The problem with planning a leaf-peeping trip is that the timing is so challenging: Pick the wrong week, and you either arrive before the leaves have reached peak color or you arrive too late and miss the peak colors.
Now there’s good news for anybody planning a trip to see fall landscapes. SmokyMountains.com, the tourism site for the Smoky Mountain region, has released its annual Fall Foliage Prediction Map. The interactive tool gives users a county-by-county and week-by-week prediction of when autumn colors will peak across the U.S.
“Similar to any meteorological forecast, leaf predictions will never be 100 percent accurate,” David Angotti, SmokyMountains.com co-founder, and map creator told TravelAwaits. “However, after publishing our predictive fall foliage map for nearly a decade, we are quite confident in our data sources, process, and algorithm.”
How The Map Works
When days start getting shorter, tree leaves stop producing chlorophyll — which appears green — from photosynthesis. As leaves in turn lose that green pigment, it allows colors of the other compounds present to be seen. Fall leaves get their orange color from beta-carotene, red color from anthocyanins (which actually increase in fall), and yellow color from flavonols.
“The interactive map uses millions of data inputs, which are processed by our advanced weather algorithm,” Angotti told TravelAwaits. “This algorithm outputs 40,000+ data points and graphically displays the precise time leaves will peak anywhere in the continental U.S.”
Here’s how to use the interactive map, which can be found here.
When you visit the map, you’ll see a slider at the bottom of the page. That slider is set to a particular week. As you move the slider from week to week, the map shows the predicted progression of fall colors.
As you would expect, green indicates trees have not begun to change colors and brown indicates the leaves are past their peak. The colors in between show the progression of leaves changing color.
SmokyMountains.com also plans to publish a mid-season update for regions that tend to experience peak fall colors later. This updated map is expected to go live later this month.
“Our experience combined with a scheduled mid-season update has us especially confident about this year’s predictions,” Angotti said. “Our goal is that this data-based, interactive tool will make it easier for more people to enjoy peak fall colors in 2021.”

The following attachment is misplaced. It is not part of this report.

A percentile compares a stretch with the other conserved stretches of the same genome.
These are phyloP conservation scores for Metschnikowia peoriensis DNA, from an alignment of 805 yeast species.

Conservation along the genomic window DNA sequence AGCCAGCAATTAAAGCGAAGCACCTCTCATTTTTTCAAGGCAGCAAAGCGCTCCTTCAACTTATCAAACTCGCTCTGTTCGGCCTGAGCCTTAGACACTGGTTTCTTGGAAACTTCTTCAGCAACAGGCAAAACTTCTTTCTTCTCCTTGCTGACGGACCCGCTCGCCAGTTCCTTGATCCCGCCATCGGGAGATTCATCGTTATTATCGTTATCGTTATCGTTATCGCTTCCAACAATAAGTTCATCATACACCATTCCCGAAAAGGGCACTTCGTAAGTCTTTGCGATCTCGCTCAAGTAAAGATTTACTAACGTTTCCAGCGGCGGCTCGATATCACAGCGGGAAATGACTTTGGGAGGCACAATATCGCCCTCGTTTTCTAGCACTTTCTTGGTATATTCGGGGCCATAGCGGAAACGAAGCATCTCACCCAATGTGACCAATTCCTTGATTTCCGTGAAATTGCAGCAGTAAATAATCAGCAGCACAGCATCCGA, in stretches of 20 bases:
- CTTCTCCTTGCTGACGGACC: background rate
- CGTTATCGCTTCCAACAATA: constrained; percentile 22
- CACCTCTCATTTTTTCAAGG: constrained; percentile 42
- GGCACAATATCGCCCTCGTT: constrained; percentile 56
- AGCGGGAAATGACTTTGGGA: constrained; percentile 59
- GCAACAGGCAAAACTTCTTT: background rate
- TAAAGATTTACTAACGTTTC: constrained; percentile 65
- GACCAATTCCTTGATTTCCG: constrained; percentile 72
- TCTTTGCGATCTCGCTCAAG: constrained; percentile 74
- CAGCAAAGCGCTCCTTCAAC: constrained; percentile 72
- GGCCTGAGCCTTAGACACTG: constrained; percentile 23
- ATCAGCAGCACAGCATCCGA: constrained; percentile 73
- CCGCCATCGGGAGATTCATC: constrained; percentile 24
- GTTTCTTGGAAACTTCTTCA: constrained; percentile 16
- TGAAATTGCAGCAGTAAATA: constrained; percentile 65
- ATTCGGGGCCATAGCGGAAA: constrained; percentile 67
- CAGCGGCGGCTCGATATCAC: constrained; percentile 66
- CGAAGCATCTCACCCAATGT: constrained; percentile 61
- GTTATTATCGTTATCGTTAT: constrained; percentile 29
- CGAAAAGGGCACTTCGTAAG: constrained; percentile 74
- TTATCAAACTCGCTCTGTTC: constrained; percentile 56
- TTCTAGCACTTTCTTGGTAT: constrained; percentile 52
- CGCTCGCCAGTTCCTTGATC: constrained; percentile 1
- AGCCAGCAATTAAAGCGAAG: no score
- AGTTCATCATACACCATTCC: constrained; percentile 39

Here’s a week-by-week estimate of when areas of the U.S. should see peak fall colors.
Week Of September 13
Week Of September 20
Peak colors will have overtaken more of the western Colorado area, including near Ft. Collins and possibly Denver.
Week Of September 27
Peak colors are expected in western Montana, including Helena, Butte, and Missoula.
Week Of October 4
Much of New England, including most of Maine, New Hampshire, and Vermont, should see peak colors this week.
Peak colors will also be in the Minneapolis, Minnesota area and stretch across central Wisconsin, including Green Bay.
Week Of October 11
Peak colors will stretch across southern Minnesota and Wisconsin this week. They will also stretch across northern Pennsylvania and much of New York.
Week Of October 18
This will be the best week to see peak colors in the Pacific Northwest.
Peak colors are also expected to stretch across northern Illinois, northern Indiana, and southern Michigan, which is good news for people in Chicago, South Bend (Indiana), and Kalamazoo and Ann Arbor, Michigan.
Week Of October 25
Peak colors are expected to continue shifting south this week, including across St. Louis, Missouri, and central and southern Illinois, Indiana, Ohio, and into Pennsylvania — including Philadelphia. Key places to see the colors in Ohio will be Columbus and Cincinnati.
Week Of November 1
This should be the best week to see peak colors in the southern U.S.
Know Before You Go
Many people will use the Fall Foliage Map to plan local trips near their home. On the other hand, if you want to travel to another state, or simply find the best places to see fall colors close to home, SmokyMountains.com can help with that, too.
SmokyMountains.com has also compiled a list of the best places to watch leaves change color in each state. The aptly titled “Top Places to See Fall Foliage in All 50 States” can be found here.